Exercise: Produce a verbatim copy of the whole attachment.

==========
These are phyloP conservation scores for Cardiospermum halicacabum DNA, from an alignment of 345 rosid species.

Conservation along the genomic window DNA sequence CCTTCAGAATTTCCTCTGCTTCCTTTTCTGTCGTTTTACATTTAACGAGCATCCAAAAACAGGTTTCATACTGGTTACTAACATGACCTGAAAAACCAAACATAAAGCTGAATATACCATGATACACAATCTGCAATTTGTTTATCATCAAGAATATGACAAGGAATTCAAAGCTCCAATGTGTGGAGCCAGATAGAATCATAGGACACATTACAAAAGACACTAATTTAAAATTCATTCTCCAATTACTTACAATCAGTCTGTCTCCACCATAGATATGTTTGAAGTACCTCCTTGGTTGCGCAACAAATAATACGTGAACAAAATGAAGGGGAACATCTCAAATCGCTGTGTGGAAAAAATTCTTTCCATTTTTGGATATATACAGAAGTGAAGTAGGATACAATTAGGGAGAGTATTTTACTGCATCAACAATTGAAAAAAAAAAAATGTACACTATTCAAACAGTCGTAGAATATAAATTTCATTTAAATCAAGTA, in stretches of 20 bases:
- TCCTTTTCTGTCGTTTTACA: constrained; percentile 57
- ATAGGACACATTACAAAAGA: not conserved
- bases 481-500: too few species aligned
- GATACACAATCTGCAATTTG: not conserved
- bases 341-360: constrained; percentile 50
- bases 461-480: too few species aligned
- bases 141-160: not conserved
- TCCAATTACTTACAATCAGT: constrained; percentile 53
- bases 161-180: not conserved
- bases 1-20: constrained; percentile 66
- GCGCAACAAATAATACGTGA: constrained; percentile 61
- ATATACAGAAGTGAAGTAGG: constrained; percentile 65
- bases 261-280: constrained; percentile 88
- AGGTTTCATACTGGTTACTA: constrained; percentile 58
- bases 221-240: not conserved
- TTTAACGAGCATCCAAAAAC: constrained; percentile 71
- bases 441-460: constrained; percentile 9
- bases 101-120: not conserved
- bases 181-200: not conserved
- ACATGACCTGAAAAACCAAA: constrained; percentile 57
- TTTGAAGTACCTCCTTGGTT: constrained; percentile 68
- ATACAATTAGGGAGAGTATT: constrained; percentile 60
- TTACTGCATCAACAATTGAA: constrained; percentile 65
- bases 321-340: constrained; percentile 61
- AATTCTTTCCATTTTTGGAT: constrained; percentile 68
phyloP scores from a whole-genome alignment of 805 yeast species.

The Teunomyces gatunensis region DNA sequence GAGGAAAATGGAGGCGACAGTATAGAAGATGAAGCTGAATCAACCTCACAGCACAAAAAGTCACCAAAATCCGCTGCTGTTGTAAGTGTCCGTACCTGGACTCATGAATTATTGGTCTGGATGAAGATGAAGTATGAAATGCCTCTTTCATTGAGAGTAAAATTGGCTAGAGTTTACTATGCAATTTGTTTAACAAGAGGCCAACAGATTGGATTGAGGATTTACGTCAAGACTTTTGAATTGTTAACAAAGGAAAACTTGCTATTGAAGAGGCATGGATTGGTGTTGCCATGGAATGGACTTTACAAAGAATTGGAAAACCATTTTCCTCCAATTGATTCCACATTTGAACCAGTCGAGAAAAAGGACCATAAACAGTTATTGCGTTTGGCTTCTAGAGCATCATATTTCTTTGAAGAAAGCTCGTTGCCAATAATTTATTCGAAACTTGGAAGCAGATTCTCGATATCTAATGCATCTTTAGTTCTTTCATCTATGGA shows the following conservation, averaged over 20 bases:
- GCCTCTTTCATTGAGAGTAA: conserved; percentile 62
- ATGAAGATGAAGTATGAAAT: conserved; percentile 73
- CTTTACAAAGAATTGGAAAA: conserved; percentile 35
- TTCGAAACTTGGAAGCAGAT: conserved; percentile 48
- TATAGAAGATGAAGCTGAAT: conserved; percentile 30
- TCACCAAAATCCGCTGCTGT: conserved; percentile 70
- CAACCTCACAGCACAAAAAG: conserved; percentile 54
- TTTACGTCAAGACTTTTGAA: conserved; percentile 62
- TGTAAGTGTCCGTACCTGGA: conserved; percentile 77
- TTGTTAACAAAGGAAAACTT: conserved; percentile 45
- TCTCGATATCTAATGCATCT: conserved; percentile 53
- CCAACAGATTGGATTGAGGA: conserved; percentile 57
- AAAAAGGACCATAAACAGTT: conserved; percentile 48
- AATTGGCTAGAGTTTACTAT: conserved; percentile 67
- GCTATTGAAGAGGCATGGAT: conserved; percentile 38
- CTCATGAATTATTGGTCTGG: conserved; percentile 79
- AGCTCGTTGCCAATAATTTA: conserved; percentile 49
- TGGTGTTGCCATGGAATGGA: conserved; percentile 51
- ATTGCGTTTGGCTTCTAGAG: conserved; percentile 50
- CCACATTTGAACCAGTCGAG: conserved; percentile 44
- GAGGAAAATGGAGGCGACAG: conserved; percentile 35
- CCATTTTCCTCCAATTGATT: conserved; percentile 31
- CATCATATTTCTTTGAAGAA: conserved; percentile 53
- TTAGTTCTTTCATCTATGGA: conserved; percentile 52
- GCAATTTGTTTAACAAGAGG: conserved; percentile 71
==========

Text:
These are phyloP conservation scores for Cardiospermum halicacabum DNA, from an alignment of 345 rosid species.

Conservation along the genomic window DNA sequence CCTTCAGAATTTCCTCTGCTTCCTTTTCTGTCGTTTTACATTTAACGAGCATCCAAAAACAGGTTTCATACTGGTTACTAACATGACCTGAAAAACCAAACATAAAGCTGAATATACCATGATACACAATCTGCAATTTGTTTATCATCAAGAATATGACAAGGAATTCAAAGCTCCAATGTGTGGAGCCAGATAGAATCATAGGACACATTACAAAAGACACTAATTTAAAATTCATTCTCCAATTACTTACAATCAGTCTGTCTCCACCATAGATATGTTTGAAGTACCTCCTTGGTTGCGCAACAAATAATACGTGAACAAAATGAAGGGGAACATCTCAAATCGCTGTGTGGAAAAAATTCTTTCCATTTTTGGATATATACAGAAGTGAAGTAGGATACAATTAGGGAGAGTATTTTACTGCATCAACAATTGAAAAAAAAAAAATGTACACTATTCAAACAGTCGTAGAATATAAATTTCATTTAAATCAAGTA, in stretches of 20 bases:
- TCCTTTTCTGTCGTTTTACA: constrained; percentile 57
- ATAGGACACATTACAAAAGA: not conserved
- bases 481-500: too few species aligned
- GATACACAATCTGCAATTTG: not conserved
- bases 341-360: constrained; percentile 50
- bases 461-480: too few species aligned
- bases 141-160: not conserved
- TCCAATTACTTACAATCAGT: constrained; percentile 53
- bases 161-180: not conserved
- bases 1-20: constrained; percentile 66
- GCGCAACAAATAATACGTGA: constrained; percentile 61
- ATATACAGAAGTGAAGTAGG: constrained; percentile 65
- bases 261-280: constrained; percentile 88
- AGGTTTCATACTGGTTACTA: constrained; percentile 58
- bases 221-240: not conserved
- TTTAACGAGCATCCAAAAAC: constrained; percentile 71
- bases 441-460: constrained; percentile 9
- bases 101-120: not conserved
- bases 181-200: not conserved
- ACATGACCTGAAAAACCAAA: constrained; percentile 57
- TTTGAAGTACCTCCTTGGTT: constrained; percentile 68
- ATACAATTAGGGAGAGTATT: constrained; percentile 60
- TTACTGCATCAACAATTGAA: constrained; percentile 65
- bases 321-340: constrained; percentile 61
- AATTCTTTCCATTTTTGGAT: constrained; percentile 68
phyloP scores from a whole-genome alignment of 805 yeast species.

The Teunomyces gatunensis region DNA sequence GAGGAAAATGGAGGCGACAGTATAGAAGATGAAGCTGAATCAACCTCACAGCACAAAAAGTCACCAAAATCCGCTGCTGTTGTAAGTGTCCGTACCTGGACTCATGAATTATTGGTCTGGATGAAGATGAAGTATGAAATGCCTCTTTCATTGAGAGTAAAATTGGCTAGAGTTTACTATGCAATTTGTTTAACAAGAGGCCAACAGATTGGATTGAGGATTTACGTCAAGACTTTTGAATTGTTAACAAAGGAAAACTTGCTATTGAAGAGGCATGGATTGGTGTTGCCATGGAATGGACTTTACAAAGAATTGGAAAACCATTTTCCTCCAATTGATTCCACATTTGAACCAGTCGAGAAAAAGGACCATAAACAGTTATTGCGTTTGGCTTCTAGAGCATCATATTTCTTTGAAGAAAGCTCGTTGCCAATAATTTATTCGAAACTTGGAAGCAGATTCTCGATATCTAATGCATCTTTAGTTCTTTCATCTATGGA shows the following conservation, averaged over 20 bases:
- GCCTCTTTCATTGAGAGTAA: conserved; percentile 62
- ATGAAGATGAAGTATGAAAT: conserved; percentile 73
- CTTTACAAAGAATTGGAAAA: conserved; percentile 35
- TTCGAAACTTGGAAGCAGAT: conserved; percentile 48
- TATAGAAGATGAAGCTGAAT: conserved; percentile 30
- TCACCAAAATCCGCTGCTGT: conserved; percentile 70
- CAACCTCACAGCACAAAAAG: conserved; percentile 54
- TTTACGTCAAGACTTTTGAA: conserved; percentile 62
- TGTAAGTGTCCGTACCTGGA: conserved; percentile 77
- TTGTTAACAAAGGAAAACTT: conserved; percentile 45
- TCTCGATATCTAATGCATCT: conserved; percentile 53
- CCAACAGATTGGATTGAGGA: conserved; percentile 57
- AAAAAGGACCATAAACAGTT: conserved; percentile 48
- AATTGGCTAGAGTTTACTAT: conserved; percentile 67
- GCTATTGAAGAGGCATGGAT: conserved; percentile 38
- CTCATGAATTATTGGTCTGG: conserved; percentile 79
- AGCTCGTTGCCAATAATTTA: conserved; percentile 49
- TGGTGTTGCCATGGAATGGA: conserved; percentile 51
- ATTGCGTTTGGCTTCTAGAG: conserved; percentile 50
- CCACATTTGAACCAGTCGAG: conserved; percentile 44
- GAGGAAAATGGAGGCGACAG: conserved; percentile 35
- CCATTTTCCTCCAATTGATT: conserved; percentile 31
- CATCATATTTCTTTGAAGAA: conserved; percentile 53
- TTAGTTCTTTCATCTATGGA: conserved; percentile 52
- GCAATTTGTTTAACAAGAGG: conserved; percentile 71